Author Lee Gutkind discusses his latest book, “My Last Eight Thousand Days”

On this week's Seekers of Meaning TV Show and Podcast, author Lee Gutkind discusses his newest book, My Last Eight Thousand Days, An American Male in His Seventies, a look inward at his own experience with aging.

 

Seekers of Meaning TV Show and Podcast Now Available on Roku Streaming Service

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Seekers of Meaning TV Show

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About the Guest

“Gutkind is the Godfather Behind Creative Nonfiction.” -Vanity Fair

Lee Gutkind is the author and editor of more than thirty books, including You Can’t Make This Stuff Up: The Complete Guide to Writing Creative Nonfiction–from Memoir to Literary Journalism and Everything in Between, Almost Human: Making Robots Think, The Best Seat in Baseball: But You Have to Stand, Forever Fat: Essays by the Godfather, and the award-winning, Many Sleepless Nights: The World of Organ Transplantation.

Recipient of grants and awards from many different organizations, from the National Endowment for the Arts to the National Science Foundation, the Heinz Endowments and the John Templeton Foundation, Gutkind has appeared on many national radio and television shows, including The Daily Show with Jon Stewart, Good Morning America, andNational Public Radio’s All Things Considered.  He holds the position of Distinguished Writer-in-Residence in the Consortium for Science, Policy & Outcomes at Arizona State University and a professor in the School for the Future of Innovation in Society.

Prior to being spotlighted in Vanity Fair Magazine in 1997 as “the Godfather behind creative nonfiction,” Gutkind was its most active advocate and practitioner.  In 1991, he founded Creative Nonfiction, the first and the largest literary journal to publish narrative/creative nonfiction exclusively.  He was instrumental in starting the first MFA program in creative nonfiction at the University of Pittsburgh and the first low residency program at Goucher College.  When Gutkind began pioneering creative nonfiction, few if any university creative writing programs offered courses or degrees, but he saw the creative nonfiction genre as a way of connecting students with the real world through what he called “the literature of reality.” Today, creative nonfiction is the fastest growing genre in the publishing industry and the academy.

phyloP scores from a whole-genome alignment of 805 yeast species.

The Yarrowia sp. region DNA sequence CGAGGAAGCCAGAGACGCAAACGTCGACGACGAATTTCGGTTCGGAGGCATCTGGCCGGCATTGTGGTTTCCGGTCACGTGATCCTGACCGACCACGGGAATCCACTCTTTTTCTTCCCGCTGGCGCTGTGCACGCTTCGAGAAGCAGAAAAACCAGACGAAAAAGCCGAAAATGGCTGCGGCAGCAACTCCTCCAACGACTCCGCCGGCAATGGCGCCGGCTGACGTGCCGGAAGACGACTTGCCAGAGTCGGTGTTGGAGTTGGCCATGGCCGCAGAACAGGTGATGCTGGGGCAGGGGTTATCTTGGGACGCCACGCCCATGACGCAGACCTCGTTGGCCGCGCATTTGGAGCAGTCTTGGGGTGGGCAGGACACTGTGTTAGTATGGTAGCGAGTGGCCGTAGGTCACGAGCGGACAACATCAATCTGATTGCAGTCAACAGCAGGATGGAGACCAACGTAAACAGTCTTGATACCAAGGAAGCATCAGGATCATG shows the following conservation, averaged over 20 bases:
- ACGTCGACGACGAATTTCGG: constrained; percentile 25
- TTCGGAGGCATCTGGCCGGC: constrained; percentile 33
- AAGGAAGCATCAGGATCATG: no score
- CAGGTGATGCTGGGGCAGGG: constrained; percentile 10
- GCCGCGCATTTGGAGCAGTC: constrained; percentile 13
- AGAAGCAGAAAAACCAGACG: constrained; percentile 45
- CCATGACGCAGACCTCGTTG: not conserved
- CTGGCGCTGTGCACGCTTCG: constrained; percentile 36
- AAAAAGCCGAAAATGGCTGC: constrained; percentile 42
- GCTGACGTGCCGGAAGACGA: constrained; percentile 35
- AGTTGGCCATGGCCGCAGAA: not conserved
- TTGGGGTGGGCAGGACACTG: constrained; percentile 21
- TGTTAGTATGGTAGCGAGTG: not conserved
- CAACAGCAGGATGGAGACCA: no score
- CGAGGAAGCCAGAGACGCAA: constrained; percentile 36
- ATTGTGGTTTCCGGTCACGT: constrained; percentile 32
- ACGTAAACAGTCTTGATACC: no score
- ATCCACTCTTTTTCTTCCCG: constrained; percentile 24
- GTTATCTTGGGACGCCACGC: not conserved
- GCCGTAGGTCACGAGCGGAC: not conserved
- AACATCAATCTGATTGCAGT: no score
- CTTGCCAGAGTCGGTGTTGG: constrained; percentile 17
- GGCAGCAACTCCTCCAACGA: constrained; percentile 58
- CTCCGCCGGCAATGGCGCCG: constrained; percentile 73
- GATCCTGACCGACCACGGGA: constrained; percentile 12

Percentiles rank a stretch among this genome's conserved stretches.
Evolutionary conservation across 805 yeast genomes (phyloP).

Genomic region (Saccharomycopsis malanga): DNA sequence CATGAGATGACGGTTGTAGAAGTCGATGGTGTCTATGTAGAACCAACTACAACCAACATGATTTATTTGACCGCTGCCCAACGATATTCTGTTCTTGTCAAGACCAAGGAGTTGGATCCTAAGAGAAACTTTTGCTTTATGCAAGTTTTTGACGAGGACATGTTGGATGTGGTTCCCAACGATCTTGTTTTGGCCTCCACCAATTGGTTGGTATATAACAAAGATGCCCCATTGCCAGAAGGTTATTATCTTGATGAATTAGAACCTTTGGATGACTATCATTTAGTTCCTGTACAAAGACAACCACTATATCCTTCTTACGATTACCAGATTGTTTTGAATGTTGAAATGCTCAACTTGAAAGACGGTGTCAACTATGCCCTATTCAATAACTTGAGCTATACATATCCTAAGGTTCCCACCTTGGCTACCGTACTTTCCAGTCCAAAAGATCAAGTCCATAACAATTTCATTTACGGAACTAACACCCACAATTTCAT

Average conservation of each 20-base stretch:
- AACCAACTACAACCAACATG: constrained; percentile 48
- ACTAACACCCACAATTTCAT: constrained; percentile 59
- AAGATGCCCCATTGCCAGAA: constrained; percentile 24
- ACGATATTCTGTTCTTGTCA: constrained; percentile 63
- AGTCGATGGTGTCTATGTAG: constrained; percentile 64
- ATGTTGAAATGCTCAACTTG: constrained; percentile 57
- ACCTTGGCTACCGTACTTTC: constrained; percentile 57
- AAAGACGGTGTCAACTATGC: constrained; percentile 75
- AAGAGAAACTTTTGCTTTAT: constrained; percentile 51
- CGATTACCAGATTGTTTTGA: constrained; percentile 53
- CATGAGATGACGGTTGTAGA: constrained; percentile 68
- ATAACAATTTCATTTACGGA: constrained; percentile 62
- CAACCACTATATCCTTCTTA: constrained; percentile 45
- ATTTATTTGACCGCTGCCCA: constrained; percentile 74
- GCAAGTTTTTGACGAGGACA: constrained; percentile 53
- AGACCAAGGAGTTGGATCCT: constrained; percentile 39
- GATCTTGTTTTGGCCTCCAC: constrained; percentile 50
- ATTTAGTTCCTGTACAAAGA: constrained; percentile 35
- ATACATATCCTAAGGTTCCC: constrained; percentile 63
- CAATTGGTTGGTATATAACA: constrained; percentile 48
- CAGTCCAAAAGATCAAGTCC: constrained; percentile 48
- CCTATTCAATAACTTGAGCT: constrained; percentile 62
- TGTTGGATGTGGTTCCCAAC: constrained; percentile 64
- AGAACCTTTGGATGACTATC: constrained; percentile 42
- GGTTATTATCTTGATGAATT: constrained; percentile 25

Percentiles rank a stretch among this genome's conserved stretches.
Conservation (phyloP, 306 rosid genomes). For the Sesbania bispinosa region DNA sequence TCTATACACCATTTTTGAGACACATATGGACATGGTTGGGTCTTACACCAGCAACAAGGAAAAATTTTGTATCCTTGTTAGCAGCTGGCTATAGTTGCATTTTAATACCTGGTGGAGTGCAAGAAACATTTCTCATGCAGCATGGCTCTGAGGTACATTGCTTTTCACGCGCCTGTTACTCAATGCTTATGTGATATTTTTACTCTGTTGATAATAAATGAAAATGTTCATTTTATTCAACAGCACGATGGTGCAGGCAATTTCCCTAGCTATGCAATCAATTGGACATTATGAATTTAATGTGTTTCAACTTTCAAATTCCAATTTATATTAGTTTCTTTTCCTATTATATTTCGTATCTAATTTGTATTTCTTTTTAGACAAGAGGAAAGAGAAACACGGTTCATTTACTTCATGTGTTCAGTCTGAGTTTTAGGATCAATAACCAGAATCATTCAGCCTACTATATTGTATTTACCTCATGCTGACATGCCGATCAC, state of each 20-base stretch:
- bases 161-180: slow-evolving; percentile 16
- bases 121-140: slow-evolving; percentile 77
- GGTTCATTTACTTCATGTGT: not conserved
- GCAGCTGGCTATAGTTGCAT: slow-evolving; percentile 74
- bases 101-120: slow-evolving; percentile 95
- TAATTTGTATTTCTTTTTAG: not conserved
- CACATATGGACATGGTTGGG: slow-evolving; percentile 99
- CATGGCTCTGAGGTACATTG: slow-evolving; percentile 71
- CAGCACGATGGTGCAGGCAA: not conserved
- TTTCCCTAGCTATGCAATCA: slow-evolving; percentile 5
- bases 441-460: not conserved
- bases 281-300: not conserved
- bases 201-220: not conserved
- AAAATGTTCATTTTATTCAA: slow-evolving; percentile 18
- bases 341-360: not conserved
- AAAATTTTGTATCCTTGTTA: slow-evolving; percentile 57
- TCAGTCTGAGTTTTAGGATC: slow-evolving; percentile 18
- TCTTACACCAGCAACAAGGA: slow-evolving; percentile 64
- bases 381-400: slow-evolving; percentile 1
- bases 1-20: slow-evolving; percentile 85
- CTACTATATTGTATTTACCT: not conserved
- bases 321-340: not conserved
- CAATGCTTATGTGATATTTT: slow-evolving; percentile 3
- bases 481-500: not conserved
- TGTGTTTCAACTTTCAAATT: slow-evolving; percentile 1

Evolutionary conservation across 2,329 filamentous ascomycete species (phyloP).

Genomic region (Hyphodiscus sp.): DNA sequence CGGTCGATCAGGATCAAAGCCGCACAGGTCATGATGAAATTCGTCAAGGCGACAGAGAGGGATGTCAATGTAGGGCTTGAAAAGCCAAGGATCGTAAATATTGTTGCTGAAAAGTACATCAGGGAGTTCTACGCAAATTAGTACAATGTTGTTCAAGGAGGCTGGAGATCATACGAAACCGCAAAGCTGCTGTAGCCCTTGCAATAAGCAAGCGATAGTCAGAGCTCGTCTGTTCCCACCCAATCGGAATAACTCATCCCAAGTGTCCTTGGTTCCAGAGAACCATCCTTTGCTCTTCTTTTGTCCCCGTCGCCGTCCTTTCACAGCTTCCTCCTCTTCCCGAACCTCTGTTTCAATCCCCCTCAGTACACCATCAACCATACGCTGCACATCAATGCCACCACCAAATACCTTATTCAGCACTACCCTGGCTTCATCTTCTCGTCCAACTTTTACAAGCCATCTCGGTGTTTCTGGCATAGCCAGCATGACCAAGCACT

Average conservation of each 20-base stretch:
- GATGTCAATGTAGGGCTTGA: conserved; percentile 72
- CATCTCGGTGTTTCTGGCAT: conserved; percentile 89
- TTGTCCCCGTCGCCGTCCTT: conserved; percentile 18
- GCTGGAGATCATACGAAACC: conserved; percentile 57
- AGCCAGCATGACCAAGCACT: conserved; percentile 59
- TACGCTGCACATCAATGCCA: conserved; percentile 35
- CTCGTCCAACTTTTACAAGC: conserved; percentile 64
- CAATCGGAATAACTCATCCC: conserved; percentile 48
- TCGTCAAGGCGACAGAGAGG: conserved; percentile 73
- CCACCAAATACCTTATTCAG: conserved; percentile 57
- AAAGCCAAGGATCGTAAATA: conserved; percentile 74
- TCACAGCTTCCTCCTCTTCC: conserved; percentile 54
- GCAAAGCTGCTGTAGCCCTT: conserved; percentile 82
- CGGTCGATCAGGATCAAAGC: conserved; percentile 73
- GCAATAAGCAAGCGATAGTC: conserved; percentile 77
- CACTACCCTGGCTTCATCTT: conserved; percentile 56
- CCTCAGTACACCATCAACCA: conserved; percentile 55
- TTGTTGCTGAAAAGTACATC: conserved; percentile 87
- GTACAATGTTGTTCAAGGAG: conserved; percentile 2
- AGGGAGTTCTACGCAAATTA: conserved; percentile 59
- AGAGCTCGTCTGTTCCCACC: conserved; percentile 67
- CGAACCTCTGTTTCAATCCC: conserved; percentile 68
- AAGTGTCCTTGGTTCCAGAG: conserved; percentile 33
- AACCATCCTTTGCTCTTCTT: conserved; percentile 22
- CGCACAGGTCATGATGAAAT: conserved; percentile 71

Throughout his career, Gutkind has been practicing what he preaches — immersing himself in diverse worlds for months and years and producing dramatic and intimate creative nonfiction books about subjects as rich and varied as the motorcycle subculture, child and adolescent mental illness, baseball umpires, veterinary medicine and organ transplantation.

Continuing to be an outspoken advocate of the now beloved genre, Gutkind has embarked on another creative nonfiction journey introducing the literature of reality to a new set of practitioners—scientists, engineers, policy scholars, mathematicians, roboticists, philosophers. He has presented his “True Stories That Matter” techniques to record-breaking audiences at the National Press Club in Washington, to scientists and engineers at the National Academy of Science, to advocates at Earth Justice, to teachers and administrators at the Institute for Learning, to scholars at the International Design Frontiers national conference, to the prestigious Council on Healthcare Economics and Policy at Princeton University–and to librarians, museums and creative writing programs—from China, to Australia to the Middle East.  Gutkind was born and raised in Pittsburgh, PA.

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